Discussion guide

It is an odd experience writing questions about your own work, but very rewarding – and flattering – to think that a group of readers are about to give Labyrinth such close attention. I wrote these questions at the request of a Canadian reading group and I hope they fit the bill …

  1. In the prologue Kate gives glimpses several leading characters. But she doesn’t tell you who is who, which to sympathise with and which to condemn. What effect does this have on how you, as reader, begin the novel?
  2. Also in the prologue, there are glimpses of the two time periods. Do you think it is important that, after the prologue, Kate starts the novel proper with 10 chapters set in the medieval past?
  3. How did you feel when the action moved to contemporary France in chapter 11?
  4. How quickly did you discover that some of the modern characters mirror or echo characters from the past? Which ones did you spot first? What were the clues?
  5. Do you see Guilhem as an unhappy character, who never fully atones for his betrayal of Alaïs, or does he finally put things right?
  6. Have you ever felt, like Alice, such an affinity with a place that you seem to know who must have previously lived there and the emotions they enjoyed or endured?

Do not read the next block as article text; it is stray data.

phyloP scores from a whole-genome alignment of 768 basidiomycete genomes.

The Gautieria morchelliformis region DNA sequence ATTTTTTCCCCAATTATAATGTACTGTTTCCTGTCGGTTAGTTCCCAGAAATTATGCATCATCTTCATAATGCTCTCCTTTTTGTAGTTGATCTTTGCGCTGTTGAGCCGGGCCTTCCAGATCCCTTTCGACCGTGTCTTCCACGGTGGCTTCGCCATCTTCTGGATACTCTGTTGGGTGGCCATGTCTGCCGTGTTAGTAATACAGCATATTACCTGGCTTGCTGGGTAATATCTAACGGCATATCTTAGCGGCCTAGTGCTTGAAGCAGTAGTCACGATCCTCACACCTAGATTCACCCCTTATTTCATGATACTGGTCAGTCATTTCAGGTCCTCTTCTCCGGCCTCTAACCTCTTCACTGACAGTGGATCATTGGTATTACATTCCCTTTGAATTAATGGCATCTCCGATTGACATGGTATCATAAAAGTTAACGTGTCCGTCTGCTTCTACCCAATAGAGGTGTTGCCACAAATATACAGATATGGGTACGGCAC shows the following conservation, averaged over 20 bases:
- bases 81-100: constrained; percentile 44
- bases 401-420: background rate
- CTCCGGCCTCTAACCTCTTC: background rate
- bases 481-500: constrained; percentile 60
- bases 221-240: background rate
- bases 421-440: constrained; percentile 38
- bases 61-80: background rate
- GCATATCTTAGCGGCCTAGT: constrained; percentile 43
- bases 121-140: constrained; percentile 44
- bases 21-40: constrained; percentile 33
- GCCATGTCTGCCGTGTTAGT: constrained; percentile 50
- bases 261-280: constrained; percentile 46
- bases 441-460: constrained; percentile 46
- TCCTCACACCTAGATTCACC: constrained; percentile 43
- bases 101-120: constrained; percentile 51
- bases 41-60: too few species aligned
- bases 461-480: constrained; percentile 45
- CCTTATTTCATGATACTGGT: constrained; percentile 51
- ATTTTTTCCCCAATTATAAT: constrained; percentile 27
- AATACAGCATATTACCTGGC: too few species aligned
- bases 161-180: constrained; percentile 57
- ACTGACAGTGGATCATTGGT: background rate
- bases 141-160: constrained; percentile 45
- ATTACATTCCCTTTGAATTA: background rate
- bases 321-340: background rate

7. Some of Kate’s medieval characters are real, in the sense that people with those names lived and breathed in the circumstances Kate narrates 800 years ago. Did you notice anything different about the ‘real’ characters? (For example, Raymond-Roger Trencavel, Agnès de Montpellier, Simon de Montfort and others.) And have you visited our website to learn more about these people – www.mosselabyrinth.co.uk?
  8. There are very few scenes of violence in Kate’s novel, but those few are extremely severe. Do you think they were ‘too much’, ‘not enough’ or ‘just right’?
  9. Kate wanted to tell an adventure story in which active women shaped their own destinies. One journalist called her ‘Wilma Smith’! Is this aspect of the adventure important to your enjoyment of the novel?
  10. Although the Labyrinth story and the trilogy of special books have a spiritual element, they exist alongside Catharism, Christianity, Judaism and Islam, not as part of any of these religions. How do you think Kate handles questions of faith?